Designed as a hybrid between these two footwear genres, approach shoes are so-called because historically they were used by climbers on the long walks in (the ‘approach’) to the base of crags or cliffs before a day of climbing.
So the approach shoe was born. But now it’s no longer the preserve of just skilled climbers. Approach shoes are commonly worn by hillwalkers taking on graded scrambles such as Crib Goch, Striding Edge and Aonach Eagach, due to the excellent features they offer. These include: soft and sticky rubber outsoles for slip-free traction; a precise and narrow fit providing a better ‘feel’ for the terrain; longitudinal rigidity for a more stable connection with the rock; and a climbing zone at the toe to improve performance when ‘edging’ on little rocky ledges and jamming your foot into cracks.
Best approach shoes at a glance:
Best in Test: La Sportiva TX Guide – View on Alpinetrek
Best Value: Salewa Wildfire Edge – View on Alpinetrek
Best for durability: Black Diamond Mission Leather Low Waterproof – View on Black Diamond
Best all-rounder: AKU Rock DFS GTX – View on Alpinetrek
Some approach shoes are more comfy for hiking and less suited to very technical crags; others are less suited to the walk-in but come into their own on the technical terrain. Either way, here are the best approach shoes for your next scrambling adventure.
Best approach shoes in detail:
La Sportiva’s TX range of approach shoes has a longstanding, stellar reputation. Known for its
- Lots of stiffness for climbing
- Excellent outsole
- Not the toughest approach shoe
- A bit stiff for longer walks
This approach shoe is highly technical, with innovative technology and a climbing shoe inspired
- Excellent climbing performance
- Good value
- Narrow fit won’t suit all
This approach shoe is well-priced, durable, supportive and protective, featuring a grippy outsole
- Well priced
- Versatile outsole
- Relatively heavy
- Don’t feel especially precise
Not all approach shoes are built equally. Some designs are far stiffer, narrower and more precise
- Comfortable for longer walks
- Not best suited for the most technical scrambles
This shoe has some excellent features. The 360° wraparound rand is very strong and solid,
- Very grippy
- Class-leading foot protection
- Unique lacing won’t suit everyone
- Relatively heavy
Dolomites-based brand AKU makes first-rate footwear with typical Italian craftsmanship, and the
- Adept at walking and climbing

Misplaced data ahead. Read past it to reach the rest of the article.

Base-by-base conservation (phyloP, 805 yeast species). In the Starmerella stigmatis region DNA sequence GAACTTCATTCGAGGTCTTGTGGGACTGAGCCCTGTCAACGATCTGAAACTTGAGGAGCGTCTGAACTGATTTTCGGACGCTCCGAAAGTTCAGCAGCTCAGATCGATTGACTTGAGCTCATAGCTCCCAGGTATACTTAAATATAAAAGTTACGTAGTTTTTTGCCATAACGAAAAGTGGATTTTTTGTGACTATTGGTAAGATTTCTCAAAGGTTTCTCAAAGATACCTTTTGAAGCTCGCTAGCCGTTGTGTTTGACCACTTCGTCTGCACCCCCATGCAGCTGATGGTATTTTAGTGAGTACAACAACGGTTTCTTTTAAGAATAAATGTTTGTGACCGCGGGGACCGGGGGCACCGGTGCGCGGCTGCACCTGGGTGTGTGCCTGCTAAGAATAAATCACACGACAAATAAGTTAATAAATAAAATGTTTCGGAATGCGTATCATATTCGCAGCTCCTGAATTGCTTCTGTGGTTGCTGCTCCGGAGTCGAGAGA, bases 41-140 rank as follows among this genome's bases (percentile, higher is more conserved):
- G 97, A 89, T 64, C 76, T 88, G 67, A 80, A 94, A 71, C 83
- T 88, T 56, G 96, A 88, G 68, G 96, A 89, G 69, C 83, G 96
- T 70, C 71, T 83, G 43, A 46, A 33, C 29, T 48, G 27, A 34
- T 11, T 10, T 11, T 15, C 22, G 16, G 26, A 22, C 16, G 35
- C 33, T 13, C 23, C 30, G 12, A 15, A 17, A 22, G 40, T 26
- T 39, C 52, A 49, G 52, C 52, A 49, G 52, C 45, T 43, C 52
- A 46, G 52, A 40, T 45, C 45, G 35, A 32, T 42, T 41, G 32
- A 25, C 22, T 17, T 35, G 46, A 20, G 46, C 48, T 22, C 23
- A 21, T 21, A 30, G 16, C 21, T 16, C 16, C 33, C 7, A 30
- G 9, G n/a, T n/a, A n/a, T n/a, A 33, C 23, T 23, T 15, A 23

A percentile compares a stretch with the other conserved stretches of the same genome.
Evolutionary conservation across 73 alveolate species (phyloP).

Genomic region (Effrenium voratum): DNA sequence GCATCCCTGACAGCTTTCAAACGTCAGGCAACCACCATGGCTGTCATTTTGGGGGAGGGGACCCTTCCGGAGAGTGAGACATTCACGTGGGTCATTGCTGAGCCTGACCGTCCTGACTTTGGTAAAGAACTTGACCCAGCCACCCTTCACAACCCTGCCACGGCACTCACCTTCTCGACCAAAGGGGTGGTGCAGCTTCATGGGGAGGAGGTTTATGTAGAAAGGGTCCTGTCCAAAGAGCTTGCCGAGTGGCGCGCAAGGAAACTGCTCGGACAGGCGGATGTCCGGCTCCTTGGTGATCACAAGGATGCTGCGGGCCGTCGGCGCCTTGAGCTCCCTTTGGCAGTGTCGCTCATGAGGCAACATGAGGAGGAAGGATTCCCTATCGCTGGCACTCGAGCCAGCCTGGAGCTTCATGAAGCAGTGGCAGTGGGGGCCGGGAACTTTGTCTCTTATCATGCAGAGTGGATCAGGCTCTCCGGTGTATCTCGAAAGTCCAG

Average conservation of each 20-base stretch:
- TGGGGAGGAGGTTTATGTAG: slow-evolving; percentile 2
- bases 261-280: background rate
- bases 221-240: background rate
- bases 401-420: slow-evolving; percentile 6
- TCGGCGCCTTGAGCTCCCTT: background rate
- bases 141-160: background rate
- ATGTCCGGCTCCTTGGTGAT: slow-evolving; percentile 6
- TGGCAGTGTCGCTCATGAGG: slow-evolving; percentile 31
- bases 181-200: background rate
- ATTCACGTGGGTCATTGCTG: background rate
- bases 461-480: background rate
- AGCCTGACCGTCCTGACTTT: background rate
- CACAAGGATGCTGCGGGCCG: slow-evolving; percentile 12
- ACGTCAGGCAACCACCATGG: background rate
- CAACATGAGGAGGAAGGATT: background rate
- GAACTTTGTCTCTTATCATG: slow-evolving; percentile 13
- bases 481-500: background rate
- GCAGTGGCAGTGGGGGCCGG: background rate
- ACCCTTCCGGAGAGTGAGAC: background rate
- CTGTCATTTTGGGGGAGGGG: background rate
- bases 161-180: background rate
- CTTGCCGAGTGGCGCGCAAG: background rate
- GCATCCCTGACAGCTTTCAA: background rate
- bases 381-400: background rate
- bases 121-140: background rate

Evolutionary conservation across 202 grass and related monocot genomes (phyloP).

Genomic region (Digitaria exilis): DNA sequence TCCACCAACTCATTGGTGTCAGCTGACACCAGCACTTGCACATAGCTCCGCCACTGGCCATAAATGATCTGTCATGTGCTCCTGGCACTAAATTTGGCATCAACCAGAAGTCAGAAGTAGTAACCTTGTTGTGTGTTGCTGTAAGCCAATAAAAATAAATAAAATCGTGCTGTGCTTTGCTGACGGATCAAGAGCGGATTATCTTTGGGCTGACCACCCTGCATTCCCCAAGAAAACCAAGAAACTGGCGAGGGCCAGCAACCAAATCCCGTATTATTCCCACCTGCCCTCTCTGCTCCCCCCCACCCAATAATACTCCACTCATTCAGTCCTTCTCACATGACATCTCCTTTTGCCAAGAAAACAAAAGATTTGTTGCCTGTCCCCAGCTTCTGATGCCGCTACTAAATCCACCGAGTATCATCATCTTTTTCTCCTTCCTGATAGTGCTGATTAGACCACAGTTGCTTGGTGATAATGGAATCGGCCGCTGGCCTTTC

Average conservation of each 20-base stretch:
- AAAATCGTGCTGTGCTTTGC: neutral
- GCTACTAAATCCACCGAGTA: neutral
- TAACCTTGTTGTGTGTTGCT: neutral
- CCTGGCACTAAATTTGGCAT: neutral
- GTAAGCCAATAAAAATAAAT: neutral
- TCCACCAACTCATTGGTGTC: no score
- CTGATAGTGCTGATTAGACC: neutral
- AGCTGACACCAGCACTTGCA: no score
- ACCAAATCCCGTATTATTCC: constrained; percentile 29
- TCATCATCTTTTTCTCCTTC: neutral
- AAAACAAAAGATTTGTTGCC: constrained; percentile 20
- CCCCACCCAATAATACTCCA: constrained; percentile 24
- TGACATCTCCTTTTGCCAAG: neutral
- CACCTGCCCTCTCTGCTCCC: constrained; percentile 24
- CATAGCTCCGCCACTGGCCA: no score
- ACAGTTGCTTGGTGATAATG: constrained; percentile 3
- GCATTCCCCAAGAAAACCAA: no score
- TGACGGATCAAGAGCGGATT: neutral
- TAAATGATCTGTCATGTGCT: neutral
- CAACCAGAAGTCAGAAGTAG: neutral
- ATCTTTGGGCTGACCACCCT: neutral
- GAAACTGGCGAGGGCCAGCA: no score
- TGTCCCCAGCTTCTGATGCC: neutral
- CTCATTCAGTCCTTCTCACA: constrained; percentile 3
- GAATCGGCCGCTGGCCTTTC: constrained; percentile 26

- Excellent comfort
- Hardly the best value
How to buy the best approach shoes
Upper: Approach shoes have synthetic or leather uppers. The former are lighter while the latter are tougher. For added durability, consider a wraparound rand. Whether or not the shoe is waterproof comes down to personal preference.
Sole: As approach shoes are intended for scrambling and climbing they are stiffer than hiking shoes. But while some approach shoes are quite stiff, others offer more flex. If you want them mainly for the climb, opt for a stiffer sole; if you do a reasonable amount of walking too, consider an option with greater flex.
Grip: Inspect an approach shoe’s lug pattern to see if it’s appropriate for your requirements. Deeper lugs and aggressive heel brake are ideal for soft and steep terrain. Also look at the climbing zone at the toe. A larger climbing zone around the entire toebox compared to just a portion of it will of course aid your climbing.
Fit: Finding the correct size of approach shoes should follow the same method as your other outdoor footwear. The fit should be secure, but with enough room to allow for swelling and making sure toes aren’t squished at the end when walking downhill.
Care and maintenance
To prolong the life and performance of your approach shoes, you need to clean them properly. Using the same materials as hiking boots and shoes. You can therefore care for them using the same easy method we discuss in our hiking footwear care guide.
It’s also important to check if your approach shoes can be re-soled. Those that can have a much longer and more sustainable lifespan than those that don’t. It also increases the long-term affordability of your footwear.
How we tested
Our reviewer did a lot of walking and scrambling to determine the abilities of the approach shoes in question. We wanted to find out which ones excelled at climbing and which were best at balancing that with walking comfort. This, in addition to other factors such as build quality and value.
James Forrest is a freelance gear tester for Live For The Outdoors and Trail Magazine. He’s a prolific peak-bagger and wild camper who’s climbed hundreds of mountains in the UK and abroad, James gives his gear a serious thrashing on every trip.